By Ariane Mason
When I was 28 I was diagnosed with cancer. It was one of those life shattering moments that will forever permeate my existence. It all began with back pain, and what started as a dull ache quickly became unbearable. Agony. Pure, violent, scarlet red agony. I started smashing codeine like there was no tomorrow. Exhaustion took over and I would find myself napping at any available moment, on my lunch break, after work, on the tube. I lost all my strength and became so weak I couldn’t even unscrew a jar of Marmite. The night sweats and fevers came. On a bad night I’d need to change my pyjamas multiple times, as they’d be soaked through with sweat. The weight started to fall off me and my jeans that once made my bum look peachy now had a good 3 inches of extra material to pull at. People started to comment – “You’ve lost weight”. Had I? I wasn’t convinced, for some reason it wasn’t computing with me that I was ill, very ill. I was frightened to talk to anyone about it, especially a doctor. Eventually it all got too much and I was admitted to hospital for a five-day stint. At this point I was pretty much bed bound and my body was working overtime to keep me going. After lots of tests and biopsies I was diagnosed with Stage 4b Hodgkin’s Lymphoma, a rare type of blood cancer. I will never forget my doctor first uttering the words ‘You have cancer’ to me as I lay in my hospital bed. It felt as though my world had literally fallen away from me. The corners of my reality blurred, my hearing warped and I was plunged down into a deep, dark hole; a nightmare. There were so many questions, so many things I didn’t understand. Medical jargon and complex terminology filled my conversations. Anxiety and fear ate away at my brain.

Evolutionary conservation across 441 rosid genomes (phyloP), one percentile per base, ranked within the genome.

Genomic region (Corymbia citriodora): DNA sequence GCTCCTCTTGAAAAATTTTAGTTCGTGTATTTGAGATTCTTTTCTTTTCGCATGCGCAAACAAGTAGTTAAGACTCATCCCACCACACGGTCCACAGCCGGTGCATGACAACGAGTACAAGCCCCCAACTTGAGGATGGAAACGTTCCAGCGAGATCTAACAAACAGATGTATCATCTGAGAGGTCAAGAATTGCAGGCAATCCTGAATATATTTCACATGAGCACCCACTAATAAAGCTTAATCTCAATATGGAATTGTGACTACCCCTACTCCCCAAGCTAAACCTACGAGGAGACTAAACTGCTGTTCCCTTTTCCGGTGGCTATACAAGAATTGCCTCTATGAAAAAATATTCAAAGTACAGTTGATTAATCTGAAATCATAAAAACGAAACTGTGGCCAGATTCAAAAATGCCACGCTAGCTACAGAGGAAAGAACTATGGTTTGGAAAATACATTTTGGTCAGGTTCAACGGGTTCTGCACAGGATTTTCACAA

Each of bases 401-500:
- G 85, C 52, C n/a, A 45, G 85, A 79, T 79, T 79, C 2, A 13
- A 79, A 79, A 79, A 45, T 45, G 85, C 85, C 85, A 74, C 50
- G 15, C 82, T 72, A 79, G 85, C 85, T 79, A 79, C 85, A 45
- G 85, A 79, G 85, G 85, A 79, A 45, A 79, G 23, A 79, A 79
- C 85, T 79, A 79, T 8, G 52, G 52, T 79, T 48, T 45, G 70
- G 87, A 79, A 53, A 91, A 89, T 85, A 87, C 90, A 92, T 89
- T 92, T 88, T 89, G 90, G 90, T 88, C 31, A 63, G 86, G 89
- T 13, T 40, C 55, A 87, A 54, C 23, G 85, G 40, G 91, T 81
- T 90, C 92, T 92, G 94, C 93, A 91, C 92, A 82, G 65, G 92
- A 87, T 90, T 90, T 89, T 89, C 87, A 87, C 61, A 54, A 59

Then came the chemo. It destroyed my body from the inside out and I was left feeling like a shell of a woman, a relic of my former self. Diarrhea, mouth sores, neutropenia, bone aches, migraines, exhaustion, mental fatigue, constipation, muscle cramps, anxiety, shivers, insomnia, piles, tooth infections, acne, weight loss, weight gain, stomach cramps, raised heart rate, infections, viruses, hospital admissions, hot flushes, nausea, joint aches, dizziness, chest pain, hair loss, water retention, swollen ankles, acid reflux, sun spots, trapped wind, fevers, anemia, breathlessness, paranoia and loss of energy were all part of the process. It was a tough fucking slog. It was an assault on my physical and mental self, a barrage of feelings thrown at me from all angles.
But there was one thing that got me through the pain, the chemo, the side effects, the risk of infertility, the anxiety and the fear. One simple thing that most humans are blessed with the ability to do. That one simple thing was talking; about anything and everything I was going through. Talking became my medicine, a saviour in the madness.